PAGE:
- Greek (culture)
- Celestial (attribute)
- Friendly (behaviour)
- Fairies and Nymphs (common type)
Irene is a Nymph who is a part of group of Nymphs that control the seasons known as the Horae. The Horae were originally known to be personifications of the different seasons of nature but later they became goddesses in their own right. The Horae were traditionally see at the gates of Olympus and functioned to increase the fertility of the Earth.
Irene in particular is known as ‘Peace.’ and is thus the personification or goddess of peace and wealth. In later paintings she is depicted as a young and beautiful woman holding a cornucopia, scepter and a torch or rhyton. Statues of Irene show her holding an infant Pluotos who was the personification of wealth. The Roman equivalent of Irene is Pax. Her sisters were Eunomia (Order or Good-Pasture) and Dike (Justice).
The ancient Greek writer Hesoid in his work, Works and Days 212 said of them:
“But they who give straight judgements [i.e. those who invoke the goddess Dike (Justice)] to strangers and to the men of the land, and go not aside from what is just, their city flourishes, and the people prosper in it: Eirene (Irene, Peace), the nurse of children, is abroad in their land, and all-seeing Zeus never decrees cruel war against them. Neither famine nor disaster ever haunt men who do true justice; but light-heartedly they tend the fields which are all their care. The earth bears them victual in plenty, and on the mountains the oak bears acorns upon the top and bees in the midst. Their woolly sheep are laden with fleeces; their women bear children like their parents. They flourish continually with good things, and do not travel on ships, for the grain-giving earth bears them fruit.”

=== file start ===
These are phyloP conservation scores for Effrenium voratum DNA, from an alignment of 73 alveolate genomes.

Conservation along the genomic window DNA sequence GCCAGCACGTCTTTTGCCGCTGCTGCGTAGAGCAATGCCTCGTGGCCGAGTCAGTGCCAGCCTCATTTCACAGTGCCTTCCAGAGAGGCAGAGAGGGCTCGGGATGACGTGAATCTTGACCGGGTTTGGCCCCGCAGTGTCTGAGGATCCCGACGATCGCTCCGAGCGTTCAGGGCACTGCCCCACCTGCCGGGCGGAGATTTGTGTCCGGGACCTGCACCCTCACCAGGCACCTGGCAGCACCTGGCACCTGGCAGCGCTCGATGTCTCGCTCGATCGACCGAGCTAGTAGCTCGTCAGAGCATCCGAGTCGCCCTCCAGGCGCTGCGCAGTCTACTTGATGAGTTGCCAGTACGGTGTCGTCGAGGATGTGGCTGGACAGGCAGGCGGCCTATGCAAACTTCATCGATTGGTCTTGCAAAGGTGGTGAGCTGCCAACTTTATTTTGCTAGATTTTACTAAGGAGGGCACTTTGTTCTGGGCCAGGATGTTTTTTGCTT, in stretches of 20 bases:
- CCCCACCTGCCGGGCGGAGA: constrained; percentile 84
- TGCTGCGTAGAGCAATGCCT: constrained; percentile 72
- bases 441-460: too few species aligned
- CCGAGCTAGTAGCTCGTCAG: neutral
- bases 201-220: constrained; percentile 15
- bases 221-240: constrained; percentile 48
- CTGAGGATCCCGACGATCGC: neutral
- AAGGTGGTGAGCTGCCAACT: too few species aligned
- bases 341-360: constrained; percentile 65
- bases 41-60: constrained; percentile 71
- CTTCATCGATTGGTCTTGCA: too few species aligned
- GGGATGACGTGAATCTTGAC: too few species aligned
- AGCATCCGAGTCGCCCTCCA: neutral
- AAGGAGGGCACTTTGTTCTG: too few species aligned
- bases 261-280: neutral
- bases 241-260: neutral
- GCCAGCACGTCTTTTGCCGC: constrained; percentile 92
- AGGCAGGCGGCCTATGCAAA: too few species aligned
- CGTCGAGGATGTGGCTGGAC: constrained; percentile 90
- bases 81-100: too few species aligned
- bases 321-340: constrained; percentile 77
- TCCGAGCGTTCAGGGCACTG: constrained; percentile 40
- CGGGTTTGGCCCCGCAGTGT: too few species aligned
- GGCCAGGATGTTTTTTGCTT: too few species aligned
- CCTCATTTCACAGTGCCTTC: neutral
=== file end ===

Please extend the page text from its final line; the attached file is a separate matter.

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Background Illustrations (Left top-bottom, right top-bottom): Medusa by Gonzalo Ordonez, Loch Ness Monster by dyb,
Basilisk by JustMick, Shuck by Serphire, Ts Um A Kas - Illustration of a rock painting (from Dover publications).